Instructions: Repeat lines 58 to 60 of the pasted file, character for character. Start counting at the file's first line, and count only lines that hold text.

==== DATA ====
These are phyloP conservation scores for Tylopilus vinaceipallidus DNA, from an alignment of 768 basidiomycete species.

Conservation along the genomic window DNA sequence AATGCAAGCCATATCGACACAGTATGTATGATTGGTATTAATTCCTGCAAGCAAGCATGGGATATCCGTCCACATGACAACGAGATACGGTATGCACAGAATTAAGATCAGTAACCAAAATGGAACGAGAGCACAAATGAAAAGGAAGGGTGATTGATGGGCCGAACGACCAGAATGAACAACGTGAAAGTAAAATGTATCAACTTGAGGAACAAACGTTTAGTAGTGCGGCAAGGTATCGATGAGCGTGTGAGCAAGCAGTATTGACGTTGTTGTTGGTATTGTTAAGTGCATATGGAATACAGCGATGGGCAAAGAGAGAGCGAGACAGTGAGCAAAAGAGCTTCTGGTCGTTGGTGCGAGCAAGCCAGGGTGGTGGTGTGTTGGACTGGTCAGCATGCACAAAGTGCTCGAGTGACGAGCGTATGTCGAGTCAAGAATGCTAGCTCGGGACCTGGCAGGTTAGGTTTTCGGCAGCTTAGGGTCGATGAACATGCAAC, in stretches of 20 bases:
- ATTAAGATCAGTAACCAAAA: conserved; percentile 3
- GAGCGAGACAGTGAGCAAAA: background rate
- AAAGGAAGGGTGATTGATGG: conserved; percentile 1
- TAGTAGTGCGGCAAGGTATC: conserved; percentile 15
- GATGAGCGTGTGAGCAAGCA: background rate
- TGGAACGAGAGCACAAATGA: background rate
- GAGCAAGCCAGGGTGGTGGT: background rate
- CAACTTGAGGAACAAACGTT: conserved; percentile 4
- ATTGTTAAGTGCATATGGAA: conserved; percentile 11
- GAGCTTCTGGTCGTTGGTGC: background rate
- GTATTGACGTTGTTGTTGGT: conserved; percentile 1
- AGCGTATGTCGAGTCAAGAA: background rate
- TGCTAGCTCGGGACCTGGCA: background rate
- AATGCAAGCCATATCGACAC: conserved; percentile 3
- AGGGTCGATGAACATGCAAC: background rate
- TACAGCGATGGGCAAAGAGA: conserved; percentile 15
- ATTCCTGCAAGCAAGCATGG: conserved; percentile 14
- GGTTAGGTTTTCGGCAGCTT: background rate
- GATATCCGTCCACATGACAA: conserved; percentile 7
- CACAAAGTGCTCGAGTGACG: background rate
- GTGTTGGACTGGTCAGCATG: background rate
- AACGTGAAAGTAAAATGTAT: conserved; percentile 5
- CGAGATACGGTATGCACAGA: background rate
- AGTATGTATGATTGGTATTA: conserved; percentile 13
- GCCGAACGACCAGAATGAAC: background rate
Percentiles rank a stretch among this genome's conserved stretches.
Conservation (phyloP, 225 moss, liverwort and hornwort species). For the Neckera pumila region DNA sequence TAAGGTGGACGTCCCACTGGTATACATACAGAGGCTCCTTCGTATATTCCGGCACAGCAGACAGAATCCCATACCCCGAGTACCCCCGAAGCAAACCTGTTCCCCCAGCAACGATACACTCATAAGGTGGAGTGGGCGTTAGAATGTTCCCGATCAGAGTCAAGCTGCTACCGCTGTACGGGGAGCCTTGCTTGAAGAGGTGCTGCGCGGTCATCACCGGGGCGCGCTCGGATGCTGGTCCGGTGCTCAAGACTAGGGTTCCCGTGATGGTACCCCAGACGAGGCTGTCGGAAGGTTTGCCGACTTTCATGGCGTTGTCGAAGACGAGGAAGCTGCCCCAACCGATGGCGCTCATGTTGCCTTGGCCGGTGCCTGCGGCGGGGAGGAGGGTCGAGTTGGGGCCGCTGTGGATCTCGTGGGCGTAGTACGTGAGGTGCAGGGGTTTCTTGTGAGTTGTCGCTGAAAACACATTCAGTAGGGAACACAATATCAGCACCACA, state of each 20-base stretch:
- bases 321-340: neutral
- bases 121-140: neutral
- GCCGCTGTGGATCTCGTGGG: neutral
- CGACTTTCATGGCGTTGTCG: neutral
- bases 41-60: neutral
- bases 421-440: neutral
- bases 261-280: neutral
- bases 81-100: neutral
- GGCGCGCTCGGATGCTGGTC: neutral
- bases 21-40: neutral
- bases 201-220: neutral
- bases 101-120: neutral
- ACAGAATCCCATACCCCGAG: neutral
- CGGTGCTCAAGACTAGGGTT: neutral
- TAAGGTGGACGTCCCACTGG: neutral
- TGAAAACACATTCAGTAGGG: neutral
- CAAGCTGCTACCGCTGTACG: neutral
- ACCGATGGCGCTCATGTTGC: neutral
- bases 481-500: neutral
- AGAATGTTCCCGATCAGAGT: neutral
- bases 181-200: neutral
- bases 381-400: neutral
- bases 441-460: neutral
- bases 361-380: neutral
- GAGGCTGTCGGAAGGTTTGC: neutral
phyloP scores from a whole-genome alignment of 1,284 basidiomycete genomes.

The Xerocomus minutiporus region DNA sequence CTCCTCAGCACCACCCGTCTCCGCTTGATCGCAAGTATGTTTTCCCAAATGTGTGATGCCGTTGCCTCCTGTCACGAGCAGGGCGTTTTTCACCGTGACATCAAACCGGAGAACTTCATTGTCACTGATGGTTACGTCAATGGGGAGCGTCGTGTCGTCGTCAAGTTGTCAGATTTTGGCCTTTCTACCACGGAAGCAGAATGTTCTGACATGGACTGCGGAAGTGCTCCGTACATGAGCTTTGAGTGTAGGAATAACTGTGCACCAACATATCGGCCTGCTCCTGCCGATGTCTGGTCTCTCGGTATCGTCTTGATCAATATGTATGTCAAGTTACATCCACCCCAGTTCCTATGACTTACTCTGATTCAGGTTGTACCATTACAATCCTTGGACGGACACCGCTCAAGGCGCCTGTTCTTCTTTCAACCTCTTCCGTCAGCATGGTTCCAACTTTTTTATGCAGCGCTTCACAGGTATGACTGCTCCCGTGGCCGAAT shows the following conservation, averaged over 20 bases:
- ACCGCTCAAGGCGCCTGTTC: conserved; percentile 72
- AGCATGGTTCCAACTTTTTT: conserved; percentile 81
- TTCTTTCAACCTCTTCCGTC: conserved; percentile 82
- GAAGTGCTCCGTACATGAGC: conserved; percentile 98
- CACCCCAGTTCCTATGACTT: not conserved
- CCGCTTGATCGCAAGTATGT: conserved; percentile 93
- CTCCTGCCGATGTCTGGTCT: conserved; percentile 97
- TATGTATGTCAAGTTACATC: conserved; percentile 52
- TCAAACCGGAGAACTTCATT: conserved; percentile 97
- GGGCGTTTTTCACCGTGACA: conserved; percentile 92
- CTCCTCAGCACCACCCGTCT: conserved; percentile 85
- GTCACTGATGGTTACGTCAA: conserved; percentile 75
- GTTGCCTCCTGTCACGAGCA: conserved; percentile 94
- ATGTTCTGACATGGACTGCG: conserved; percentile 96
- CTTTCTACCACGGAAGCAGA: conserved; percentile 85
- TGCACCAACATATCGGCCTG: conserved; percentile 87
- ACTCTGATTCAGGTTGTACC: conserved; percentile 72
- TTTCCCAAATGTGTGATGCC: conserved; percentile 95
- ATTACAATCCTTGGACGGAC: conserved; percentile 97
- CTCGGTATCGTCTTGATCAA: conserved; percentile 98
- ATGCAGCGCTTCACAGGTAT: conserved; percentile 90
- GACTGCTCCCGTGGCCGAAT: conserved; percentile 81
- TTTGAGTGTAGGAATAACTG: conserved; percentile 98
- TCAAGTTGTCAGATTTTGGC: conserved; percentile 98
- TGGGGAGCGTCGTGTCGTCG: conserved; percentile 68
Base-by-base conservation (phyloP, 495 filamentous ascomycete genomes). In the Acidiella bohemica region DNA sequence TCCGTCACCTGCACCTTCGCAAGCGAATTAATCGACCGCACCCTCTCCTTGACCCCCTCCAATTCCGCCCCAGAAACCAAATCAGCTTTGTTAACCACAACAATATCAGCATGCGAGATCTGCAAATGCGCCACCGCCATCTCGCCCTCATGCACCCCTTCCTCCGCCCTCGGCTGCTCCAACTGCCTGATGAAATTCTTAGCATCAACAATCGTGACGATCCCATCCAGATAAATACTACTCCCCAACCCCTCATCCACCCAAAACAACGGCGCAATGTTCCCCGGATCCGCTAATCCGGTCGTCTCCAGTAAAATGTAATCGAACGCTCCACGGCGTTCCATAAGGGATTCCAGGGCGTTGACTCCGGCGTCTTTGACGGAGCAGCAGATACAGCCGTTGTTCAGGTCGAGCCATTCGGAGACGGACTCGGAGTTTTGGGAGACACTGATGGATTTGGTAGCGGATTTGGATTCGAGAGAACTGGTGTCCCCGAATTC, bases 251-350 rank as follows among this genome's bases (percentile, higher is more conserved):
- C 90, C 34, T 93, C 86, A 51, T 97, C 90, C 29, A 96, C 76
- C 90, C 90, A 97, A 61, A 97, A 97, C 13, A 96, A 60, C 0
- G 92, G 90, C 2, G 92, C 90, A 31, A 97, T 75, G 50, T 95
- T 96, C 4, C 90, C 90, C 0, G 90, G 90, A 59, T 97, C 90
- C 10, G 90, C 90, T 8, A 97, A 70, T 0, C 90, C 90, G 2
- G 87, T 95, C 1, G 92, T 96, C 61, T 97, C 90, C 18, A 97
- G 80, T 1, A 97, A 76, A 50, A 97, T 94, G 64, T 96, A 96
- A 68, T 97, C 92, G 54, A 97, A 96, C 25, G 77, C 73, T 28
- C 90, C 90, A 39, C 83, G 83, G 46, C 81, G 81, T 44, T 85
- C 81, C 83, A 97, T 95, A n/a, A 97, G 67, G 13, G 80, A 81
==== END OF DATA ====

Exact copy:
- AGCATGGTTCCAACTTTTTT: conserved; percentile 81
- TTCTTTCAACCTCTTCCGTC: conserved; percentile 82
- GAAGTGCTCCGTACATGAGC: conserved; percentile 98